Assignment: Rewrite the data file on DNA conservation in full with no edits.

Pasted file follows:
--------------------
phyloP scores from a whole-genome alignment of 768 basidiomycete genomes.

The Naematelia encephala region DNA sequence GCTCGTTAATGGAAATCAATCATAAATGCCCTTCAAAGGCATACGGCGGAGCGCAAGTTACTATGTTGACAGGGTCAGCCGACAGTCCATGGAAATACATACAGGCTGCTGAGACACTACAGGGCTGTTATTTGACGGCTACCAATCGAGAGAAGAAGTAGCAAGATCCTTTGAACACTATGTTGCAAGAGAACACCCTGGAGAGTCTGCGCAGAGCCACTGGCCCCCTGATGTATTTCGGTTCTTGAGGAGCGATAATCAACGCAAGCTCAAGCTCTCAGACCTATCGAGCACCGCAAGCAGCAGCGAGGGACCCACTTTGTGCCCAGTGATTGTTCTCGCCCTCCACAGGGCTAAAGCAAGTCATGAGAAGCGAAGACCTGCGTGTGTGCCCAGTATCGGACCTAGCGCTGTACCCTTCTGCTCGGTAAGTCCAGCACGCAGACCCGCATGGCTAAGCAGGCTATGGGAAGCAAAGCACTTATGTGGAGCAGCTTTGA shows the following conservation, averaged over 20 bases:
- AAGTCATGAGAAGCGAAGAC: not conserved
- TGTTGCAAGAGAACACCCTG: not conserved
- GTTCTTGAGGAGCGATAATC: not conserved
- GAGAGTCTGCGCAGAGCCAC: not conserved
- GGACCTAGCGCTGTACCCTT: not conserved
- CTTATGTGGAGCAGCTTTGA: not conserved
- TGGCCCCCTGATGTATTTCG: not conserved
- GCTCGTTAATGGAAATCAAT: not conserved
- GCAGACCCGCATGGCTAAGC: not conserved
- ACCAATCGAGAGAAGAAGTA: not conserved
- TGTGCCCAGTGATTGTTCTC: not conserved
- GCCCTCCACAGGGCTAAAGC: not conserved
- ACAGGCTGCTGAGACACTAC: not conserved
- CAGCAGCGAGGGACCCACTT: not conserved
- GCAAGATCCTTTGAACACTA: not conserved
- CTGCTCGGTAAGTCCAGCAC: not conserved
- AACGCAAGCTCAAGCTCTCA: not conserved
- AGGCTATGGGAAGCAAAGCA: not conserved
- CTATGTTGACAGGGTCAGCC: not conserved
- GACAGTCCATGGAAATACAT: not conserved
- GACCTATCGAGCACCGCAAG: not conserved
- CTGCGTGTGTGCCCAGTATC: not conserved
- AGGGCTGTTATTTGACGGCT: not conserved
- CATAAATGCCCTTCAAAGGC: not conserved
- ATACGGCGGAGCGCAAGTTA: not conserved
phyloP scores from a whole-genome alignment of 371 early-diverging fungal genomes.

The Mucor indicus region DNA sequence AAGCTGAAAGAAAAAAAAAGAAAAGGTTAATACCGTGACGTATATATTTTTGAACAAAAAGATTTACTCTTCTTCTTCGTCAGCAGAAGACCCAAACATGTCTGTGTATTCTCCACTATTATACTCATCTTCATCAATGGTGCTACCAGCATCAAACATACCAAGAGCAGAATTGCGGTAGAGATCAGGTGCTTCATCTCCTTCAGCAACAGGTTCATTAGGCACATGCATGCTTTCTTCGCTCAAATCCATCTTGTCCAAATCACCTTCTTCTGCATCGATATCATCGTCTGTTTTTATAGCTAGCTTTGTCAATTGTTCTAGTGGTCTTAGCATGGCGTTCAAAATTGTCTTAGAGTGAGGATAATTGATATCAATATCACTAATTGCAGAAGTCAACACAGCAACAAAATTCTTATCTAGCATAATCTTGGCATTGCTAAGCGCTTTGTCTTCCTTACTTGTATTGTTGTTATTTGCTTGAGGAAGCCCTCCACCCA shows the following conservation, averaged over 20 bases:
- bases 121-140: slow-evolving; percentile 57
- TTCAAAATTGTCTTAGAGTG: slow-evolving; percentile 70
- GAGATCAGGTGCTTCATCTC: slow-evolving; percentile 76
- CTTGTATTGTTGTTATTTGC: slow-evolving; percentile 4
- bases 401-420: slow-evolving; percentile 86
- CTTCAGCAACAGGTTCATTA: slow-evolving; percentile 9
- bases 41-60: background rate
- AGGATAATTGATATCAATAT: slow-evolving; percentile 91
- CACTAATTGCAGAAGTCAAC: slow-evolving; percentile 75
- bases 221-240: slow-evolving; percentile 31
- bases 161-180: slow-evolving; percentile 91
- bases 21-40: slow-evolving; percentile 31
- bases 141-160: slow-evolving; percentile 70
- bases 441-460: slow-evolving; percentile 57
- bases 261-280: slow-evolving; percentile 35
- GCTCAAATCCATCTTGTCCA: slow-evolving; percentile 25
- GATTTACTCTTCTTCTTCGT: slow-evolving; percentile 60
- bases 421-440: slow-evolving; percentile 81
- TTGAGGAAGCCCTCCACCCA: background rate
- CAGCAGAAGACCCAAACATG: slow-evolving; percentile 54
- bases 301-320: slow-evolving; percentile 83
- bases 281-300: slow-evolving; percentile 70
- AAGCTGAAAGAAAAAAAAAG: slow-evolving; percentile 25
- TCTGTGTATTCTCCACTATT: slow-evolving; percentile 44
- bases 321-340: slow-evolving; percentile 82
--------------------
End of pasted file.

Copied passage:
phyloP scores from a whole-genome alignment of 768 basidiomycete genomes.

The Naematelia encephala region DNA sequence GCTCGTTAATGGAAATCAATCATAAATGCCCTTCAAAGGCATACGGCGGAGCGCAAGTTACTATGTTGACAGGGTCAGCCGACAGTCCATGGAAATACATACAGGCTGCTGAGACACTACAGGGCTGTTATTTGACGGCTACCAATCGAGAGAAGAAGTAGCAAGATCCTTTGAACACTATGTTGCAAGAGAACACCCTGGAGAGTCTGCGCAGAGCCACTGGCCCCCTGATGTATTTCGGTTCTTGAGGAGCGATAATCAACGCAAGCTCAAGCTCTCAGACCTATCGAGCACCGCAAGCAGCAGCGAGGGACCCACTTTGTGCCCAGTGATTGTTCTCGCCCTCCACAGGGCTAAAGCAAGTCATGAGAAGCGAAGACCTGCGTGTGTGCCCAGTATCGGACCTAGCGCTGTACCCTTCTGCTCGGTAAGTCCAGCACGCAGACCCGCATGGCTAAGCAGGCTATGGGAAGCAAAGCACTTATGTGGAGCAGCTTTGA shows the following conservation, averaged over 20 bases:
- AAGTCATGAGAAGCGAAGAC: not conserved
- TGTTGCAAGAGAACACCCTG: not conserved
- GTTCTTGAGGAGCGATAATC: not conserved
- GAGAGTCTGCGCAGAGCCAC: not conserved
- GGACCTAGCGCTGTACCCTT: not conserved
- CTTATGTGGAGCAGCTTTGA: not conserved
- TGGCCCCCTGATGTATTTCG: not conserved
- GCTCGTTAATGGAAATCAAT: not conserved
- GCAGACCCGCATGGCTAAGC: not conserved
- ACCAATCGAGAGAAGAAGTA: not conserved
- TGTGCCCAGTGATTGTTCTC: not conserved
- GCCCTCCACAGGGCTAAAGC: not conserved
- ACAGGCTGCTGAGACACTAC: not conserved
- CAGCAGCGAGGGACCCACTT: not conserved
- GCAAGATCCTTTGAACACTA: not conserved
- CTGCTCGGTAAGTCCAGCAC: not conserved
- AACGCAAGCTCAAGCTCTCA: not conserved
- AGGCTATGGGAAGCAAAGCA: not conserved
- CTATGTTGACAGGGTCAGCC: not conserved
- GACAGTCCATGGAAATACAT: not conserved
- GACCTATCGAGCACCGCAAG: not conserved
- CTGCGTGTGTGCCCAGTATC: not conserved
- AGGGCTGTTATTTGACGGCT: not conserved
- CATAAATGCCCTTCAAAGGC: not conserved
- ATACGGCGGAGCGCAAGTTA: not conserved
phyloP scores from a whole-genome alignment of 371 early-diverging fungal genomes.

The Mucor indicus region DNA sequence AAGCTGAAAGAAAAAAAAAGAAAAGGTTAATACCGTGACGTATATATTTTTGAACAAAAAGATTTACTCTTCTTCTTCGTCAGCAGAAGACCCAAACATGTCTGTGTATTCTCCACTATTATACTCATCTTCATCAATGGTGCTACCAGCATCAAACATACCAAGAGCAGAATTGCGGTAGAGATCAGGTGCTTCATCTCCTTCAGCAACAGGTTCATTAGGCACATGCATGCTTTCTTCGCTCAAATCCATCTTGTCCAAATCACCTTCTTCTGCATCGATATCATCGTCTGTTTTTATAGCTAGCTTTGTCAATTGTTCTAGTGGTCTTAGCATGGCGTTCAAAATTGTCTTAGAGTGAGGATAATTGATATCAATATCACTAATTGCAGAAGTCAACACAGCAACAAAATTCTTATCTAGCATAATCTTGGCATTGCTAAGCGCTTTGTCTTCCTTACTTGTATTGTTGTTATTTGCTTGAGGAAGCCCTCCACCCA shows the following conservation, averaged over 20 bases:
- bases 121-140: slow-evolving; percentile 57
- TTCAAAATTGTCTTAGAGTG: slow-evolving; percentile 70
- GAGATCAGGTGCTTCATCTC: slow-evolving; percentile 76
- CTTGTATTGTTGTTATTTGC: slow-evolving; percentile 4
- bases 401-420: slow-evolving; percentile 86
- CTTCAGCAACAGGTTCATTA: slow-evolving; percentile 9
- bases 41-60: background rate
- AGGATAATTGATATCAATAT: slow-evolving; percentile 91
- CACTAATTGCAGAAGTCAAC: slow-evolving; percentile 75
- bases 221-240: slow-evolving; percentile 31
- bases 161-180: slow-evolving; percentile 91
- bases 21-40: slow-evolving; percentile 31
- bases 141-160: slow-evolving; percentile 70
- bases 441-460: slow-evolving; percentile 57
- bases 261-280: slow-evolving; percentile 35
- GCTCAAATCCATCTTGTCCA: slow-evolving; percentile 25
- GATTTACTCTTCTTCTTCGT: slow-evolving; percentile 60
- bases 421-440: slow-evolving; percentile 81
- TTGAGGAAGCCCTCCACCCA: background rate
- CAGCAGAAGACCCAAACATG: slow-evolving; percentile 54
- bases 301-320: slow-evolving; percentile 83
- bases 281-300: slow-evolving; percentile 70
- AAGCTGAAAGAAAAAAAAAG: slow-evolving; percentile 25
- TCTGTGTATTCTCCACTATT: slow-evolving; percentile 44
- bases 321-340: slow-evolving; percentile 82